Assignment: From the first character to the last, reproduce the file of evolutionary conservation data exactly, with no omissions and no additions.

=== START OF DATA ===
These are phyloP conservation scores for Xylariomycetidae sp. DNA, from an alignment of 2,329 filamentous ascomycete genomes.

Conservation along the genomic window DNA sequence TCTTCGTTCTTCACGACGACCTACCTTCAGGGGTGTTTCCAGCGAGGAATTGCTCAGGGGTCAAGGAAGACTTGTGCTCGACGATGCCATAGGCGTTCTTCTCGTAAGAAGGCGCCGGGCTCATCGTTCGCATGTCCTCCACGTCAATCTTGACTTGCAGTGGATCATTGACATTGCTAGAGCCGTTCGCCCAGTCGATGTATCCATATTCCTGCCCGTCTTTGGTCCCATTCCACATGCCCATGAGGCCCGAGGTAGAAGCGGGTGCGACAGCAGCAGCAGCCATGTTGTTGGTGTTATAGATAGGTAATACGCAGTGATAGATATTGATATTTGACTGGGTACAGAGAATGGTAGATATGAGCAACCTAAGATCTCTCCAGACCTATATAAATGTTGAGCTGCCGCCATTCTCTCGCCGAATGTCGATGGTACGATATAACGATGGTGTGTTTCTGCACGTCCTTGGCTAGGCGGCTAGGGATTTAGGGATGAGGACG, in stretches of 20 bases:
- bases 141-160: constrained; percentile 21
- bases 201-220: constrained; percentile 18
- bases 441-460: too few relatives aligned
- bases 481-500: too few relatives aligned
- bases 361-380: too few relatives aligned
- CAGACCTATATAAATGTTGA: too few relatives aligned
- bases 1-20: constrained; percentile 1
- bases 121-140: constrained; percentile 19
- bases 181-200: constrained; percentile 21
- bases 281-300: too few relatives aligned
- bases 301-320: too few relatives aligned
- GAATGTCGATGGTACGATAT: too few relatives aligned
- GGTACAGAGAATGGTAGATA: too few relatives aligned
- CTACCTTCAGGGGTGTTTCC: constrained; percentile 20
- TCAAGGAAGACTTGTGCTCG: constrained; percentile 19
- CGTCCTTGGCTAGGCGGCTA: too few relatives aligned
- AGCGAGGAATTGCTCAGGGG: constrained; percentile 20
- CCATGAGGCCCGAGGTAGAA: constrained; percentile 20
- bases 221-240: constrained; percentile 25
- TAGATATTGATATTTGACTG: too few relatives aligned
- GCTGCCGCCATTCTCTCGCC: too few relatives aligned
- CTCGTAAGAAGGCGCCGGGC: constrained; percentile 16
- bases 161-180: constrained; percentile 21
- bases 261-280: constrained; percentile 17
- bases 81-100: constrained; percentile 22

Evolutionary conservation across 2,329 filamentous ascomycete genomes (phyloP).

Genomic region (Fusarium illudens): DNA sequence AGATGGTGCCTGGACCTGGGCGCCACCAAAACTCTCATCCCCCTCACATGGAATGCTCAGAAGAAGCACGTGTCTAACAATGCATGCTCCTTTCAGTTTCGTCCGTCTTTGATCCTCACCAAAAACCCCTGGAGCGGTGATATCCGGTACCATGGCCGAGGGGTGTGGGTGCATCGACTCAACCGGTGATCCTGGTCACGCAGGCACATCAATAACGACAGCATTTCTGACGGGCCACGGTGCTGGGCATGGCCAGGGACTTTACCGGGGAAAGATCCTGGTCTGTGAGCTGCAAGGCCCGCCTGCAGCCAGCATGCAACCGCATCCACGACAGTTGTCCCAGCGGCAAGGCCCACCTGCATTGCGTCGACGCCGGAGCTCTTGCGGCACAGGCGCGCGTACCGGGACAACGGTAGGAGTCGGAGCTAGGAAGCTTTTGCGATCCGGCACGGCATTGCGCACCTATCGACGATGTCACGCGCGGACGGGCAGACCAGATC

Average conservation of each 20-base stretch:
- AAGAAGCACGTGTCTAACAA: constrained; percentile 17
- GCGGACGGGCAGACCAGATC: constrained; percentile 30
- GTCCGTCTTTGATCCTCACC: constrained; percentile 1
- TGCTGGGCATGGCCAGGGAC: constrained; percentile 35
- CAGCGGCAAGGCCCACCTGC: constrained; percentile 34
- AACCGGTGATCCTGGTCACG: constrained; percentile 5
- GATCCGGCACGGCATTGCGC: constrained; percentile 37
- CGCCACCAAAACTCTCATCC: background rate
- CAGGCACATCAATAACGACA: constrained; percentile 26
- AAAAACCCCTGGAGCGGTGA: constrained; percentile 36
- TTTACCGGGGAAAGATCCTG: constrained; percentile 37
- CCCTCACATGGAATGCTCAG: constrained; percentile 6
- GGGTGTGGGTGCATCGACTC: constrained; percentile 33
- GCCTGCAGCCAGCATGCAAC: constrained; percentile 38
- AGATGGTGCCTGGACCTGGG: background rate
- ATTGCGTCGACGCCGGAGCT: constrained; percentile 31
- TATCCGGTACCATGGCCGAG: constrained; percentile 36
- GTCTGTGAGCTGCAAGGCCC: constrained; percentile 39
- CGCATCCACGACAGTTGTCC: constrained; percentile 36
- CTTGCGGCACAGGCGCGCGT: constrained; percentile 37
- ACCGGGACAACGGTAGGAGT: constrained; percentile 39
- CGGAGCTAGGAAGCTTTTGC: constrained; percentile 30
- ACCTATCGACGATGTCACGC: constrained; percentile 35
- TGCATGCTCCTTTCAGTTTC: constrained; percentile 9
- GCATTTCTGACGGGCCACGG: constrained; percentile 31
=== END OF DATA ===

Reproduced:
These are phyloP conservation scores for Xylariomycetidae sp. DNA, from an alignment of 2,329 filamentous ascomycete genomes.

Conservation along the genomic window DNA sequence TCTTCGTTCTTCACGACGACCTACCTTCAGGGGTGTTTCCAGCGAGGAATTGCTCAGGGGTCAAGGAAGACTTGTGCTCGACGATGCCATAGGCGTTCTTCTCGTAAGAAGGCGCCGGGCTCATCGTTCGCATGTCCTCCACGTCAATCTTGACTTGCAGTGGATCATTGACATTGCTAGAGCCGTTCGCCCAGTCGATGTATCCATATTCCTGCCCGTCTTTGGTCCCATTCCACATGCCCATGAGGCCCGAGGTAGAAGCGGGTGCGACAGCAGCAGCAGCCATGTTGTTGGTGTTATAGATAGGTAATACGCAGTGATAGATATTGATATTTGACTGGGTACAGAGAATGGTAGATATGAGCAACCTAAGATCTCTCCAGACCTATATAAATGTTGAGCTGCCGCCATTCTCTCGCCGAATGTCGATGGTACGATATAACGATGGTGTGTTTCTGCACGTCCTTGGCTAGGCGGCTAGGGATTTAGGGATGAGGACG, in stretches of 20 bases:
- bases 141-160: constrained; percentile 21
- bases 201-220: constrained; percentile 18
- bases 441-460: too few relatives aligned
- bases 481-500: too few relatives aligned
- bases 361-380: too few relatives aligned
- CAGACCTATATAAATGTTGA: too few relatives aligned
- bases 1-20: constrained; percentile 1
- bases 121-140: constrained; percentile 19
- bases 181-200: constrained; percentile 21
- bases 281-300: too few relatives aligned
- bases 301-320: too few relatives aligned
- GAATGTCGATGGTACGATAT: too few relatives aligned
- GGTACAGAGAATGGTAGATA: too few relatives aligned
- CTACCTTCAGGGGTGTTTCC: constrained; percentile 20
- TCAAGGAAGACTTGTGCTCG: constrained; percentile 19
- CGTCCTTGGCTAGGCGGCTA: too few relatives aligned
- AGCGAGGAATTGCTCAGGGG: constrained; percentile 20
- CCATGAGGCCCGAGGTAGAA: constrained; percentile 20
- bases 221-240: constrained; percentile 25
- TAGATATTGATATTTGACTG: too few relatives aligned
- GCTGCCGCCATTCTCTCGCC: too few relatives aligned
- CTCGTAAGAAGGCGCCGGGC: constrained; percentile 16
- bases 161-180: constrained; percentile 21
- bases 261-280: constrained; percentile 17
- bases 81-100: constrained; percentile 22

Evolutionary conservation across 2,329 filamentous ascomycete genomes (phyloP).

Genomic region (Fusarium illudens): DNA sequence AGATGGTGCCTGGACCTGGGCGCCACCAAAACTCTCATCCCCCTCACATGGAATGCTCAGAAGAAGCACGTGTCTAACAATGCATGCTCCTTTCAGTTTCGTCCGTCTTTGATCCTCACCAAAAACCCCTGGAGCGGTGATATCCGGTACCATGGCCGAGGGGTGTGGGTGCATCGACTCAACCGGTGATCCTGGTCACGCAGGCACATCAATAACGACAGCATTTCTGACGGGCCACGGTGCTGGGCATGGCCAGGGACTTTACCGGGGAAAGATCCTGGTCTGTGAGCTGCAAGGCCCGCCTGCAGCCAGCATGCAACCGCATCCACGACAGTTGTCCCAGCGGCAAGGCCCACCTGCATTGCGTCGACGCCGGAGCTCTTGCGGCACAGGCGCGCGTACCGGGACAACGGTAGGAGTCGGAGCTAGGAAGCTTTTGCGATCCGGCACGGCATTGCGCACCTATCGACGATGTCACGCGCGGACGGGCAGACCAGATC

Average conservation of each 20-base stretch:
- AAGAAGCACGTGTCTAACAA: constrained; percentile 17
- GCGGACGGGCAGACCAGATC: constrained; percentile 30
- GTCCGTCTTTGATCCTCACC: constrained; percentile 1
- TGCTGGGCATGGCCAGGGAC: constrained; percentile 35
- CAGCGGCAAGGCCCACCTGC: constrained; percentile 34
- AACCGGTGATCCTGGTCACG: constrained; percentile 5
- GATCCGGCACGGCATTGCGC: constrained; percentile 37
- CGCCACCAAAACTCTCATCC: background rate
- CAGGCACATCAATAACGACA: constrained; percentile 26
- AAAAACCCCTGGAGCGGTGA: constrained; percentile 36
- TTTACCGGGGAAAGATCCTG: constrained; percentile 37
- CCCTCACATGGAATGCTCAG: constrained; percentile 6
- GGGTGTGGGTGCATCGACTC: constrained; percentile 33
- GCCTGCAGCCAGCATGCAAC: constrained; percentile 38
- AGATGGTGCCTGGACCTGGG: background rate
- ATTGCGTCGACGCCGGAGCT: constrained; percentile 31
- TATCCGGTACCATGGCCGAG: constrained; percentile 36
- GTCTGTGAGCTGCAAGGCCC: constrained; percentile 39
- CGCATCCACGACAGTTGTCC: constrained; percentile 36
- CTTGCGGCACAGGCGCGCGT: constrained; percentile 37
- ACCGGGACAACGGTAGGAGT: constrained; percentile 39
- CGGAGCTAGGAAGCTTTTGC: constrained; percentile 30
- ACCTATCGACGATGTCACGC: constrained; percentile 35
- TGCATGCTCCTTTCAGTTTC: constrained; percentile 9
- GCATTTCTGACGGGCCACGG: constrained; percentile 31